Rogue River

Southwest Oregon Fishing Reports for January 10th, 2020

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Southwest Oregon Fishing Reports

From ODF&W

Bottomfishing is open to fish at all depths. The daily bag limit for marine fish is 5 of which only one can be a copper, quillback or China rockfish. Anglers are also allowed 2 lingcod per day. The harvest of cabezon will not open until July 1.

Anglers are starting to catch steelhead in the Tenmile, Coos and Coquille systems.

Steelhead fishing on the mainstem Umpqua has been pretty good, but with rain in the forecast for this weekend anglers might want to adjust their tactics for high water. Plunking is a popular choice.

Trout anglers can still catch fish that were stocked earlier in the year. As long as conditions allow, places like Lost Creek Reservoir can fish throughout the winter.

Hatchery steelhead returns in the Coos Basin will be down this year due to low smolt releases two years ago. Because of disease issues at the hatchery then, we were only able to release less than 40 percent of our production goal.

Fishing for rockfish inside the bay has been good near the submerged rock piles. Fishing is typically best near slack tide. Boat anglers are no longer able to harvest copper, quillback, or China rockfish for the remainder of the year because we reached our catch limit on these species. A jig with a twister tail can be a great bait for catching rockfish.

Steelhead anglers have been catching a few steelhead this past week on the West Fork Millicoma, East Fork Millicoma and South Fork Coos rivers. Steelhead anglers wanting to fish the South Fork Coos River above Dellwood will need a fishing permit from Weyerhaeuser to access this portion of the river.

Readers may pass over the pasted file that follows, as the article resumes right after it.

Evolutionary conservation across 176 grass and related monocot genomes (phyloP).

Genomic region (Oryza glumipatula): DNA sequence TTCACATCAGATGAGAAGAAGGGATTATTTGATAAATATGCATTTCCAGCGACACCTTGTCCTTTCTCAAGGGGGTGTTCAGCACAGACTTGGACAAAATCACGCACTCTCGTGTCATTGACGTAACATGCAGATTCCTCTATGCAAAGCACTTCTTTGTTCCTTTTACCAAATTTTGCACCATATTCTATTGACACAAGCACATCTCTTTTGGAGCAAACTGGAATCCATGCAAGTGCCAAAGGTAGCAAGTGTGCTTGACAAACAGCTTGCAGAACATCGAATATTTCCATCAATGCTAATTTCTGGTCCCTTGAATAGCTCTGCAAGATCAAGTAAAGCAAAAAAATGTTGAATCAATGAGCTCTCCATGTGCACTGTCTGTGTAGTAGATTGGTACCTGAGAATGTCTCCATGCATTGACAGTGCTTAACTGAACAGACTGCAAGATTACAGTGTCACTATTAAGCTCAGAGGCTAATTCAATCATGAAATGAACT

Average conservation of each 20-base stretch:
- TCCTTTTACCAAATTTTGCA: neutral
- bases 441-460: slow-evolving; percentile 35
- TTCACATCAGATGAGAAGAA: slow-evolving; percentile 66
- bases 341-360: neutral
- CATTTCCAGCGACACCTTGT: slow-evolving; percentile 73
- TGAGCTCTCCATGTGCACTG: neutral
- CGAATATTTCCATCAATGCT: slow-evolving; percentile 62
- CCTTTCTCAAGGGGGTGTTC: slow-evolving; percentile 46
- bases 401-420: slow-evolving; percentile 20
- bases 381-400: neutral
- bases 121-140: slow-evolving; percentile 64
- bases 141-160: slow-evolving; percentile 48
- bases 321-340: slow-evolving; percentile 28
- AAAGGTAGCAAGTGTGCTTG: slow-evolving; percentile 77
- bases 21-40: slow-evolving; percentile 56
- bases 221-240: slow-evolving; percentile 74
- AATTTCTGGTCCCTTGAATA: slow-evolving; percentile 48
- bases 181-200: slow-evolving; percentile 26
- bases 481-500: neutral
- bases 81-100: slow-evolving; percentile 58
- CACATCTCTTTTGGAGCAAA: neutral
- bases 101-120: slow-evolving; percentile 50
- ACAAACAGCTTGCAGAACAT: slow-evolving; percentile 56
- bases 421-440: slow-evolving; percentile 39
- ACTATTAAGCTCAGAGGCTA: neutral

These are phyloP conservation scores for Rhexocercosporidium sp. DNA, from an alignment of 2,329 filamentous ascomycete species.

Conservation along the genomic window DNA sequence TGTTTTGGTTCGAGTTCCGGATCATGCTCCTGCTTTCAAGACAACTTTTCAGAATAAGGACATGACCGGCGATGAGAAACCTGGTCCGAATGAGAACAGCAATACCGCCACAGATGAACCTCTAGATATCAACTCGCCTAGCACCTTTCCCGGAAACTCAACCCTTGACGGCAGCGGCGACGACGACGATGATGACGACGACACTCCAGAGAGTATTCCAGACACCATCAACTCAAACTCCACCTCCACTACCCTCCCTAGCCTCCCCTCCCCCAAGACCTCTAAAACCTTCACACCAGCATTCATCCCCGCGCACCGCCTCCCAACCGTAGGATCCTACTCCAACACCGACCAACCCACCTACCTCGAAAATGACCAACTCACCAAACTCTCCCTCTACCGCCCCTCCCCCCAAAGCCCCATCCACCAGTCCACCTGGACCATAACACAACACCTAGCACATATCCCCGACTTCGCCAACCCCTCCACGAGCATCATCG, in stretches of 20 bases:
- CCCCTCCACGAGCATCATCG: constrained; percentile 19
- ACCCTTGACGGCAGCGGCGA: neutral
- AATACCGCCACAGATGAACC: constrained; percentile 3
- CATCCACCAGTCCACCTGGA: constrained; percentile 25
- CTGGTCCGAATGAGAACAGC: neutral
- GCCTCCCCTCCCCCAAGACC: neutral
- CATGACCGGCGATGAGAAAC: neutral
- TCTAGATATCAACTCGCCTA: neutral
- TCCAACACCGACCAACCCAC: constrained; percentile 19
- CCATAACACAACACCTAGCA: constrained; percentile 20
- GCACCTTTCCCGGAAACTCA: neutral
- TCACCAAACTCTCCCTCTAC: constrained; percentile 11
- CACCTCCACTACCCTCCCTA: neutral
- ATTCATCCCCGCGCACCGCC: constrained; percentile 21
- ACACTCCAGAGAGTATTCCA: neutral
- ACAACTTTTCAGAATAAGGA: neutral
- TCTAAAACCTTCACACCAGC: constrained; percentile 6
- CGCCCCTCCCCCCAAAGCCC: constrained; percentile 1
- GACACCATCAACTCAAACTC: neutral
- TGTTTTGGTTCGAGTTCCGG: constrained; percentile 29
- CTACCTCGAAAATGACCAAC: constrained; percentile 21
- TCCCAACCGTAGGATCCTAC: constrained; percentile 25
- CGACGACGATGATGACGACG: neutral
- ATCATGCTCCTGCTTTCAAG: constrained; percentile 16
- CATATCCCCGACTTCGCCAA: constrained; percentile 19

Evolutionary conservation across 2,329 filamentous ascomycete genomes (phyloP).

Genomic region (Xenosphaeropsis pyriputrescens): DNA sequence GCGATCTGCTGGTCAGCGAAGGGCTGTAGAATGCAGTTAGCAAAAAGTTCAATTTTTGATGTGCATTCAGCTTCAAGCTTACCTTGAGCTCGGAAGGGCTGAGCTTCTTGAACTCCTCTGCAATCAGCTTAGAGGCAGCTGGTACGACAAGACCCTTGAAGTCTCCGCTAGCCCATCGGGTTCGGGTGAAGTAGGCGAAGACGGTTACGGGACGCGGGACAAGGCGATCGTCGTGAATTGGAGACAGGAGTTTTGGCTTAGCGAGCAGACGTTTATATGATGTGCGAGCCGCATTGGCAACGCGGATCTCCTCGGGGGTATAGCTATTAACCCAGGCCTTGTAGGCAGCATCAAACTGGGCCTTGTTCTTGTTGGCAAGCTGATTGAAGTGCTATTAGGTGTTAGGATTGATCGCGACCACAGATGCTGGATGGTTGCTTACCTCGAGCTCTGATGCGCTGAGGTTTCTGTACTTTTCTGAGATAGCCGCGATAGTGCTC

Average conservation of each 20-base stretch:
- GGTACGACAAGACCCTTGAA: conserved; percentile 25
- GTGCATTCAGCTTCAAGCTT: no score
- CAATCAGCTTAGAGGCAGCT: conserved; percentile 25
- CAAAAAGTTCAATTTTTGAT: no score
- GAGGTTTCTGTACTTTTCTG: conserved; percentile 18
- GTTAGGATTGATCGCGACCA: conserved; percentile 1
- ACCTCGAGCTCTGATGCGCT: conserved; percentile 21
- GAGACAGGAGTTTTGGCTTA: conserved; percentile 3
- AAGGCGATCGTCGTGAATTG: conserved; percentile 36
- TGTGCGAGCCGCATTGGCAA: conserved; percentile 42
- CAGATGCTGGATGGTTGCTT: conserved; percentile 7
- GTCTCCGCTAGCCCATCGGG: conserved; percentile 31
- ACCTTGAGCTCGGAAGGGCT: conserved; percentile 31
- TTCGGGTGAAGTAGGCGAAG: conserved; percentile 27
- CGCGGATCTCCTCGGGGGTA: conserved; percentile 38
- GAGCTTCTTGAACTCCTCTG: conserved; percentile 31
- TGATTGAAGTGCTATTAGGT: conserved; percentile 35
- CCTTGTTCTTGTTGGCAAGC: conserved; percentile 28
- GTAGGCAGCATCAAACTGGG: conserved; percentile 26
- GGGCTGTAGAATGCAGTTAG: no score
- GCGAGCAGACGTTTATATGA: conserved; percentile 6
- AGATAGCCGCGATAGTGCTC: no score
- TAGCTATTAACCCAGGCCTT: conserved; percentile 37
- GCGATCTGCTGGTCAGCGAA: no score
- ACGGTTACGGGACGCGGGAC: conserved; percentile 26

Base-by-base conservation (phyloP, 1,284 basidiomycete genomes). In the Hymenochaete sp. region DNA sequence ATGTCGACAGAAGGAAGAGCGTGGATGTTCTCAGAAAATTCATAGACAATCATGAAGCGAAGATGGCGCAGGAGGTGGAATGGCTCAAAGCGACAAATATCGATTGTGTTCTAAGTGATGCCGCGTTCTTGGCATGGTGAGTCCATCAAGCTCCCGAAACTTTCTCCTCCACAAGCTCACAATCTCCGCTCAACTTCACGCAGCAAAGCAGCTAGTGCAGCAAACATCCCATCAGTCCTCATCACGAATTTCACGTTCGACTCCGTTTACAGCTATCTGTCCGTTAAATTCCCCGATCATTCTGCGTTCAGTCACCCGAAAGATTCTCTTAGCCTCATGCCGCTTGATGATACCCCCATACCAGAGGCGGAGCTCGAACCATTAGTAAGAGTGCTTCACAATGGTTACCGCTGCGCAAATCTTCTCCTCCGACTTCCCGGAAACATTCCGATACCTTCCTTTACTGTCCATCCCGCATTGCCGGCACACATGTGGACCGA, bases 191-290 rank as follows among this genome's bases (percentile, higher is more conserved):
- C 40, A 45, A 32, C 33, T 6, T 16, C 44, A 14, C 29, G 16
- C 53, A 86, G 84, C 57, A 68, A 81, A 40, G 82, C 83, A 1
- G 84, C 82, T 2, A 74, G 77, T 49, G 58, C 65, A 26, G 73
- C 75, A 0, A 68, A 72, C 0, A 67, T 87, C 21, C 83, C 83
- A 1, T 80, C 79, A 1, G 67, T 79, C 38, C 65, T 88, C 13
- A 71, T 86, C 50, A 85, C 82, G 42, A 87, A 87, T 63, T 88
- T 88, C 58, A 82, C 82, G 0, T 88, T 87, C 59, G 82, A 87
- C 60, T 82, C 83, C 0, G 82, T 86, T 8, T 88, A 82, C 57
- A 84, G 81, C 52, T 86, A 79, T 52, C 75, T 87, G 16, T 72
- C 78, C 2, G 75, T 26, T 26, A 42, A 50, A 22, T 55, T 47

Anglers have reported catching a few steelhead in the tidewater sections of the Coquille River also in the North Fork and South Fork Coquille rivers. Most anglers will plunk in tidewater and drift eggs/yarn while fishing the North Fork and South Fork.

Winter steelhead fishing should start to pick up in the Lower Rogue. Anglers might want to try swinging flies, tossing spinners or running plugs. When expecting rain and rising river levels, consider switching tactics and anchor up and back-bounce eggs.

Bank anglers will want to look for fish on inside of bends in the river and slots along willow banks.

Half-pounders are still present in the Rogue Canyon, but anglers are reminded only hatchery trout can be retained.

There have been some good reports of steelhead continuing to come in, especially during or after a rain event. Summer steelhead are looking skinny as it nears their time to spawn, and some anglers may begin to encounter kelt or “down-runners,” fish that have already spawned and headed back to the ocean. Please treat these wild steelhead with care and release them unharmed so they can come back again next year.

Steelhead will bite on bait, spinners or a well-placed fly. Wild steelhead must be released unharmed unless you are below Hog Creek Boat Ramp, there anglers may keep 1 wild steelhead per day and 3 per year.

Steelhead fishing has been decent throughout the main Umpqua River. With rain in the forecast, the river may be a little high this weekend. A lot of anglers fish the main by “plunking.” This is usually a good strategy for water with more color and when the water is high. Make sure to turn in snouts from hatchery fish for a chance to win a gift card.

The mainstem South reopened to steelhead fishing Dec. 1. Fishing usually picks up in January and anglers have been picking up some fish.